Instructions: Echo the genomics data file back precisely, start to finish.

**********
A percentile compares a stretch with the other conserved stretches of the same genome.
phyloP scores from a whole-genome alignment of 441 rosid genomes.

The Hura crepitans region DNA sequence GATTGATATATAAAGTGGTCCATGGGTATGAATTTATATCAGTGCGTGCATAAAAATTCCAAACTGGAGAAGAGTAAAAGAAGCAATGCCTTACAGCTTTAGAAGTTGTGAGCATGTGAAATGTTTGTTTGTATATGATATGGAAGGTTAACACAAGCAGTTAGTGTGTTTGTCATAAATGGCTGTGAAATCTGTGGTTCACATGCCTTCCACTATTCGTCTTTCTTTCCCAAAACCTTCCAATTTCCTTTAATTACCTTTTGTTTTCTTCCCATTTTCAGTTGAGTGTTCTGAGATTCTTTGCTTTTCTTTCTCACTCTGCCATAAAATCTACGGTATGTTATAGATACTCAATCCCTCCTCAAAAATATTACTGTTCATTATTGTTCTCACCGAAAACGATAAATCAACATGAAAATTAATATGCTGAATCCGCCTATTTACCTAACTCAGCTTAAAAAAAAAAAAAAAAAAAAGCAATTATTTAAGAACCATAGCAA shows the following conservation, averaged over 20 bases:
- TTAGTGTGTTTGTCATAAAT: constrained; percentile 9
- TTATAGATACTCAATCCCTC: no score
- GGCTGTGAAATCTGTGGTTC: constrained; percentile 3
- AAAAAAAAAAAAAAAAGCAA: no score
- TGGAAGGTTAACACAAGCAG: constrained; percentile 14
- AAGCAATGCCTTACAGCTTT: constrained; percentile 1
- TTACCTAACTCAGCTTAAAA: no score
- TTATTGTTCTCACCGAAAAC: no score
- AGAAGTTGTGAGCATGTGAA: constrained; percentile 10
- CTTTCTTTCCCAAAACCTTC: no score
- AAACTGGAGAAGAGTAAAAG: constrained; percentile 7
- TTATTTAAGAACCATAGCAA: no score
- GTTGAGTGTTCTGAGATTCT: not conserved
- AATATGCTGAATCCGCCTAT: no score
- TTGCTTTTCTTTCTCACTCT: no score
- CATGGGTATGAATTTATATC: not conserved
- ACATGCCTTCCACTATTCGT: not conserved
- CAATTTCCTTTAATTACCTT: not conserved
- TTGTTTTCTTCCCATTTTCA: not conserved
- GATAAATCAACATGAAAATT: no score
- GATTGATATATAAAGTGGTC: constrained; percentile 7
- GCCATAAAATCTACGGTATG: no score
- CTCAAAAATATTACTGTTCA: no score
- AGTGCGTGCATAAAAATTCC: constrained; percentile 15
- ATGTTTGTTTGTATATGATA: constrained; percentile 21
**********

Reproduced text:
A percentile compares a stretch with the other conserved stretches of the same genome.
phyloP scores from a whole-genome alignment of 441 rosid genomes.

The Hura crepitans region DNA sequence GATTGATATATAAAGTGGTCCATGGGTATGAATTTATATCAGTGCGTGCATAAAAATTCCAAACTGGAGAAGAGTAAAAGAAGCAATGCCTTACAGCTTTAGAAGTTGTGAGCATGTGAAATGTTTGTTTGTATATGATATGGAAGGTTAACACAAGCAGTTAGTGTGTTTGTCATAAATGGCTGTGAAATCTGTGGTTCACATGCCTTCCACTATTCGTCTTTCTTTCCCAAAACCTTCCAATTTCCTTTAATTACCTTTTGTTTTCTTCCCATTTTCAGTTGAGTGTTCTGAGATTCTTTGCTTTTCTTTCTCACTCTGCCATAAAATCTACGGTATGTTATAGATACTCAATCCCTCCTCAAAAATATTACTGTTCATTATTGTTCTCACCGAAAACGATAAATCAACATGAAAATTAATATGCTGAATCCGCCTATTTACCTAACTCAGCTTAAAAAAAAAAAAAAAAAAAAGCAATTATTTAAGAACCATAGCAA shows the following conservation, averaged over 20 bases:
- TTAGTGTGTTTGTCATAAAT: constrained; percentile 9
- TTATAGATACTCAATCCCTC: no score
- GGCTGTGAAATCTGTGGTTC: constrained; percentile 3
- AAAAAAAAAAAAAAAAGCAA: no score
- TGGAAGGTTAACACAAGCAG: constrained; percentile 14
- AAGCAATGCCTTACAGCTTT: constrained; percentile 1
- TTACCTAACTCAGCTTAAAA: no score
- TTATTGTTCTCACCGAAAAC: no score
- AGAAGTTGTGAGCATGTGAA: constrained; percentile 10
- CTTTCTTTCCCAAAACCTTC: no score
- AAACTGGAGAAGAGTAAAAG: constrained; percentile 7
- TTATTTAAGAACCATAGCAA: no score
- GTTGAGTGTTCTGAGATTCT: not conserved
- AATATGCTGAATCCGCCTAT: no score
- TTGCTTTTCTTTCTCACTCT: no score
- CATGGGTATGAATTTATATC: not conserved
- ACATGCCTTCCACTATTCGT: not conserved
- CAATTTCCTTTAATTACCTT: not conserved
- TTGTTTTCTTCCCATTTTCA: not conserved
- GATAAATCAACATGAAAATT: no score
- GATTGATATATAAAGTGGTC: constrained; percentile 7
- GCCATAAAATCTACGGTATG: no score
- CTCAAAAATATTACTGTTCA: no score
- AGTGCGTGCATAAAAATTCC: constrained; percentile 15
- ATGTTTGTTTGTATATGATA: constrained; percentile 21